animals, family, humor, social-emotional

Spotlight: My Brother Is Away/The Eyebrows of Doom

My Brother is Away (Random House Studio)
Written by Sara Greenwood
Illustrated by Luisa Uribe

For ages: 4-8
Seven percent of all U.S. children have a parent in prison, amounting to 2.7 million kids. When you add in siblings, extended family, and family friends, that number grows ever higher. The American carceral system is structured & operated in a frigid, unfeeling way. It is not so concerned with rehabilitation as it is with keeping facilities full so private operators can scoop up large armfuls of government money. As an educator, you can show a feeling of warmth & compassion for students who have loved ones in prison through how you approach the subject. A fantastic first start is My Brother is Away.

A little girl narrates this story, sharing that her older brother is far away, which makes her sad. She gazes into his empty bedroom, remembers their fun times, and tries to pretend he’s still around. She has a strong bond with this older sibling, and his absence is felt powerfully. Eventually, she takes a long journey until she arrives at a gray, stony block building surrounded by fences. In the visiting room, the narrator is reunited with her brother, who wears a telltale jumpsuit. They hug, and she is so joyful that they get to spend even a little time together. 

The brother’s crime in this book is never detailed and isn’t important. Instead, the book aims to show empathy for children who have lost a loved one to this system. Maybe he needs to be incarcerated; perhaps he has been convicted and sentenced unfairly. That doesn’t matter. What does is that we understand that the brother is an essential person in the narrator’s life, a figure that helped her grow in many ways. The author ends the book with a beautiful note, a reminder, “If someone you love is in prison, I want you to know you aren’t alone, either.”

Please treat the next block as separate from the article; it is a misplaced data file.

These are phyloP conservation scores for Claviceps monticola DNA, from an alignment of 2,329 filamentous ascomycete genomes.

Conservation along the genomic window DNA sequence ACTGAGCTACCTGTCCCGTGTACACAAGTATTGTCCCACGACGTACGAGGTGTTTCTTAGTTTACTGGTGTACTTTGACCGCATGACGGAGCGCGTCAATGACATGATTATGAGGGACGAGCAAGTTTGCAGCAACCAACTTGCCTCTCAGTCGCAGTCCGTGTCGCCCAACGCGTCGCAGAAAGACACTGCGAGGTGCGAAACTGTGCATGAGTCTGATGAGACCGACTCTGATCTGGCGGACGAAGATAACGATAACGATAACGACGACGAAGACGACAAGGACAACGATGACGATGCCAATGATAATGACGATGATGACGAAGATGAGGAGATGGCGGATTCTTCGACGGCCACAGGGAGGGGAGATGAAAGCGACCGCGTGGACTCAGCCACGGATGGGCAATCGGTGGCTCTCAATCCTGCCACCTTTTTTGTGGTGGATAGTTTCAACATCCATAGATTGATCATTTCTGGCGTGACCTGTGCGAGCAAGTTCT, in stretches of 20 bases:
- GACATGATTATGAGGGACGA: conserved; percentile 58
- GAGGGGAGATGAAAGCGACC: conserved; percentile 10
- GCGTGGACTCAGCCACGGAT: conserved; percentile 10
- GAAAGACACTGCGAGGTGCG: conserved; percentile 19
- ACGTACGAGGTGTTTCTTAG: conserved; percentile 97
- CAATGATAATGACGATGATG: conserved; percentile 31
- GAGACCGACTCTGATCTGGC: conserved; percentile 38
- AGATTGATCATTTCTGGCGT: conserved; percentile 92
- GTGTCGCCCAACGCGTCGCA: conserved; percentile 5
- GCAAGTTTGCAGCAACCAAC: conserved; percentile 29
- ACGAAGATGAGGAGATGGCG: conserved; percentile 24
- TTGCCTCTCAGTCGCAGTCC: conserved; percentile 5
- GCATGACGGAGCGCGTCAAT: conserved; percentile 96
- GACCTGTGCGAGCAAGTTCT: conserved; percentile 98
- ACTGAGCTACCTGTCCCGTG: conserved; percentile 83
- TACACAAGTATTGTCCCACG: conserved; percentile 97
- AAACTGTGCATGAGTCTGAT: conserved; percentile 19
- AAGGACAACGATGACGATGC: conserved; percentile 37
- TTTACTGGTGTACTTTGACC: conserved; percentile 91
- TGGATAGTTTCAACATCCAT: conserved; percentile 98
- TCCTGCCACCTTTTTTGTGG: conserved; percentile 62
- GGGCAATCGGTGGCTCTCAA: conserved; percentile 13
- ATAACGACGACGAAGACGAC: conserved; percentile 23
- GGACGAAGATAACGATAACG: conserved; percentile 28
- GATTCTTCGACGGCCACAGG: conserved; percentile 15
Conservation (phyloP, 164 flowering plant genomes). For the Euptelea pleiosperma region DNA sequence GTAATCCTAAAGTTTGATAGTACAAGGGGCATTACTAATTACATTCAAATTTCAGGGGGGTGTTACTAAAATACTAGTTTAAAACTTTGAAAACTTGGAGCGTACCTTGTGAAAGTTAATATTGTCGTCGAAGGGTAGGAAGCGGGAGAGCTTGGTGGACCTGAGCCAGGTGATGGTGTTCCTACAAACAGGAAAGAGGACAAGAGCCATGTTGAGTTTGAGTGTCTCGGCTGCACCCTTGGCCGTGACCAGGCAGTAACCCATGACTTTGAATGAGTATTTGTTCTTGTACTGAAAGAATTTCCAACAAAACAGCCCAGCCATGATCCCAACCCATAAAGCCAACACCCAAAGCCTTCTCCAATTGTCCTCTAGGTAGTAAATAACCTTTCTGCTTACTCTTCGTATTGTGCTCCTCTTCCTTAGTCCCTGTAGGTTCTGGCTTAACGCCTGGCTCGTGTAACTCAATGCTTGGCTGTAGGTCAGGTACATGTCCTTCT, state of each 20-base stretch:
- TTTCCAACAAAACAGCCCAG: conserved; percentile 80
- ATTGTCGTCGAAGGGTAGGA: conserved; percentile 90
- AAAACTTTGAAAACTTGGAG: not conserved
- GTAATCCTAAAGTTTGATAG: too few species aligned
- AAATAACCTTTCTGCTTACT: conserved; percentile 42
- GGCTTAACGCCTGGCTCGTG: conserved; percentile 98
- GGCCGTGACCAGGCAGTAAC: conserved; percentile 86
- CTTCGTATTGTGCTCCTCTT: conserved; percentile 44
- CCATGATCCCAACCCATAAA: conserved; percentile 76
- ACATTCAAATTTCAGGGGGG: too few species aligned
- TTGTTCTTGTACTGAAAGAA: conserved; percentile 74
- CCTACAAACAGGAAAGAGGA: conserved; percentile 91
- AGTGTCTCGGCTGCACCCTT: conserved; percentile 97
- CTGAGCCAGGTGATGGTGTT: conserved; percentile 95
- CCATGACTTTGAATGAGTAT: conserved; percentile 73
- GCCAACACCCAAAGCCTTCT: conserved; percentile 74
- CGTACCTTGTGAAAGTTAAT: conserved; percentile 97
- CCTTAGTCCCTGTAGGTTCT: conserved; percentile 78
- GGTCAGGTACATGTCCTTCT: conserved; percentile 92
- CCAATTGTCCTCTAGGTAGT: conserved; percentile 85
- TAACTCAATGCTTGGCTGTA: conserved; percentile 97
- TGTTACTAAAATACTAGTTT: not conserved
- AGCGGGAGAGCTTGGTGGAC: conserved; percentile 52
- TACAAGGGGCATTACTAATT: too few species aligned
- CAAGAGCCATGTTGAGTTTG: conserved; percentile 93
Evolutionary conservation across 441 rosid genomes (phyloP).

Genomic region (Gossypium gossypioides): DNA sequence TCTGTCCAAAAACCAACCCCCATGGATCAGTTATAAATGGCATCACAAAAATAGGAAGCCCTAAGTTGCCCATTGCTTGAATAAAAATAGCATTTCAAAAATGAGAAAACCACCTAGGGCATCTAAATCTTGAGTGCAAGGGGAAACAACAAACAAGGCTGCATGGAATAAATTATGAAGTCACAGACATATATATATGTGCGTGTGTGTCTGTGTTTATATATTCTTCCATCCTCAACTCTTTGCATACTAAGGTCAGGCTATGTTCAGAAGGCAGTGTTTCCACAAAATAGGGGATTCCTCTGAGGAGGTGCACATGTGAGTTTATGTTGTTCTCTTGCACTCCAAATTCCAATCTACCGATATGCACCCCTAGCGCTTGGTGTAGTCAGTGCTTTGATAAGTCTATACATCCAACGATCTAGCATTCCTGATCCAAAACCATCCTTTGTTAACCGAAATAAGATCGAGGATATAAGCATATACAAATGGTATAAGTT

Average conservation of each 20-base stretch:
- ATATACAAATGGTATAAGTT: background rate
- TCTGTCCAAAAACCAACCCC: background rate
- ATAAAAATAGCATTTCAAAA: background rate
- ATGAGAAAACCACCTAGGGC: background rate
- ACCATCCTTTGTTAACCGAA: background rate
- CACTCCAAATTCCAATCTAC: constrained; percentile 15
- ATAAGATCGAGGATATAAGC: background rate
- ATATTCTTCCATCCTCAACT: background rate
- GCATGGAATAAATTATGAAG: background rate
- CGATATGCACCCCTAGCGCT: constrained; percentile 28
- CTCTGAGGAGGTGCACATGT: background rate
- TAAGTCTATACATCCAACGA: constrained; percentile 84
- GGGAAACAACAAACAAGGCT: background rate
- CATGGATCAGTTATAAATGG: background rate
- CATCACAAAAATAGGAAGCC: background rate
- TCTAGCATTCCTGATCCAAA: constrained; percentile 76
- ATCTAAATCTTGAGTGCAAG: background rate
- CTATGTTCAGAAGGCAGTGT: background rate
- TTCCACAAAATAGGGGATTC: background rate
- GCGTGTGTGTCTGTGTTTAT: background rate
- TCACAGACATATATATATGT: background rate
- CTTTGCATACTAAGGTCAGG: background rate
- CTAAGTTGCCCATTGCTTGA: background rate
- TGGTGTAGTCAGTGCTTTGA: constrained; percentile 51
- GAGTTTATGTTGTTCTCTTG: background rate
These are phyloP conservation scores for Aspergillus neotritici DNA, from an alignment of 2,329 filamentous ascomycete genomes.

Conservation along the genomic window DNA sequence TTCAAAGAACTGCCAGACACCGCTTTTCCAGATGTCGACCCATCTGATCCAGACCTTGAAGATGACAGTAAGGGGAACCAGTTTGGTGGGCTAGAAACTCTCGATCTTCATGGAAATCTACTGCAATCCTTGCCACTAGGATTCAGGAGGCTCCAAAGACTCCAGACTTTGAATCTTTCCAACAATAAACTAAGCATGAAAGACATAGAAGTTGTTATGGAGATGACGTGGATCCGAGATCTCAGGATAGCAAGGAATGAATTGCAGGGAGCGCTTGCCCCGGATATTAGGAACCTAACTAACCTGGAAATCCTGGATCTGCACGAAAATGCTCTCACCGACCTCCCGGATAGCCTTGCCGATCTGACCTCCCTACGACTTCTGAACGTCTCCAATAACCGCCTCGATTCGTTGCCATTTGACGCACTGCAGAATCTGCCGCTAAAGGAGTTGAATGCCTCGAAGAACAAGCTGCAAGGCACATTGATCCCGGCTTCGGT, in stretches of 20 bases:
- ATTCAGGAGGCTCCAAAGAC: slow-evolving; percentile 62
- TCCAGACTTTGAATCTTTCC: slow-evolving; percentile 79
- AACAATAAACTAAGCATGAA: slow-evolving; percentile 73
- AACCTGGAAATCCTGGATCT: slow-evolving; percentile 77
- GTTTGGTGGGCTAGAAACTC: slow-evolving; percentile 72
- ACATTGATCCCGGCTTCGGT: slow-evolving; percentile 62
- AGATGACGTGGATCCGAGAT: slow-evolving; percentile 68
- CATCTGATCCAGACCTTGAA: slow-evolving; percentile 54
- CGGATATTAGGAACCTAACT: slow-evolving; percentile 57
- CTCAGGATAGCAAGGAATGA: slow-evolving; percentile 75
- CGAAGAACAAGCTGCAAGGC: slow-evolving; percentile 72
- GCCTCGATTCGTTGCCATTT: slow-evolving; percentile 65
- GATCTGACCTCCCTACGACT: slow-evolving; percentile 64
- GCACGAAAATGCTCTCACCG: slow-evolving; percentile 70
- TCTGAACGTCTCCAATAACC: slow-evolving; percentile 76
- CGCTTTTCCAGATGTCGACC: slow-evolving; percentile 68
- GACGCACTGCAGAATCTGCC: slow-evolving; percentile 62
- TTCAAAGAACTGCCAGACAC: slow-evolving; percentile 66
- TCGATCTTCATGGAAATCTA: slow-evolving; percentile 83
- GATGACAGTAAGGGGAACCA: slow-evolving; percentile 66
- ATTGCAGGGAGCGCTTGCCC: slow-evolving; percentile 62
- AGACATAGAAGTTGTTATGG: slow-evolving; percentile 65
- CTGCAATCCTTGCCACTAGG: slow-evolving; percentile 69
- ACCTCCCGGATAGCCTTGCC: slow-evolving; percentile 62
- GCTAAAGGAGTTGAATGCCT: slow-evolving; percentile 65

Activities

  1. If a student has a loved one incarcerated, have them journal about their feelings and share if they choose to. If a student doesn’t know anyone who is jailed, have them journal about what they imagine how that must feel.
  2. Have students pretend they are a friend of the narrator. Write about what they would do to make sure their friend was supported.
  3. Create a schoolwide support group for children who have loved ones in jail. This could involve making little care packages or writing notes that let these children know they are loved. This would be done with the consent of parents/guardians and the student themselves if they are comfortable sharing this information with their peers.

The Eyebrows of Doom (Tiger Tales)
Written by Steve Smallman
Illustrated by Miguel Ordóñez

For ages: 4-8
Absurdity is one of the effective forms of comedy to present a child with. They can identify elements that don’t adhere to the norms of everyday life and quickly notice the humor as a result. My favorite times reading aloud to children have been with a silly book. A reader who isn’t afraid to embrace goofiness and apply it to their reading style will have an audience of captivated children. It’s the same reason people have flocked to great storytellers for generations; humor & enthusiasm are contagious feelings that can be transferred via stories.

The Eyebrows of Doom starts us off with a silly premise. Bear is sweeping up his abode one day and a pair of slugs, covered in the accumulated dust, proclaim they are the titular Eyebrows of Doom. The visual joke is that when they slap themselves above Bear’s eyes, he suddenly looks evil due to their menacing tilt down towards his nose. Unfortunately, these Eyebrows also cause the bearer to do mean things, pulling pranks and causing mischief. They hop from animal to animal, leaving a trail of destruction wherever they go. At one point, the Eyebrows attach themselves to Seagull, who goes about bombing beach-going humans with his poop. The book even concludes with a tease that the specter of the eyebrows may not be gone completely. Do I smell a sequel?

Frequently, we are recommended books that have a big Lesson or Allegory to teach the children. Shouldn’t picture books exist to moralize the youth? Well, there are undoubtedly many that do that. Still, we seem to lose the sense that reading is a pleasurable experience. Few things are more delightful than laughter and joy. If a book can provide that, it is a good book….in my book. Books like The Eyebrows of Doom are perfect brain-break books; they can give a moment of relief for students who have been working hard, be it on daily work or those ridiculous & unnecessary standardized tests. Your students are hard workers, and they deserve a laugh & a break. The Eyebrows of Doom is that sort of read.

Activities

  1. Draw yourself with the eyebrows and what prank they would make you pull.
  2. Extend the drawing by writing a story about what happens when the Eyebrows find you.
  3. Create a warning poster for the community about the Eyebrows, including signs that the Eyebrows might be in your area.

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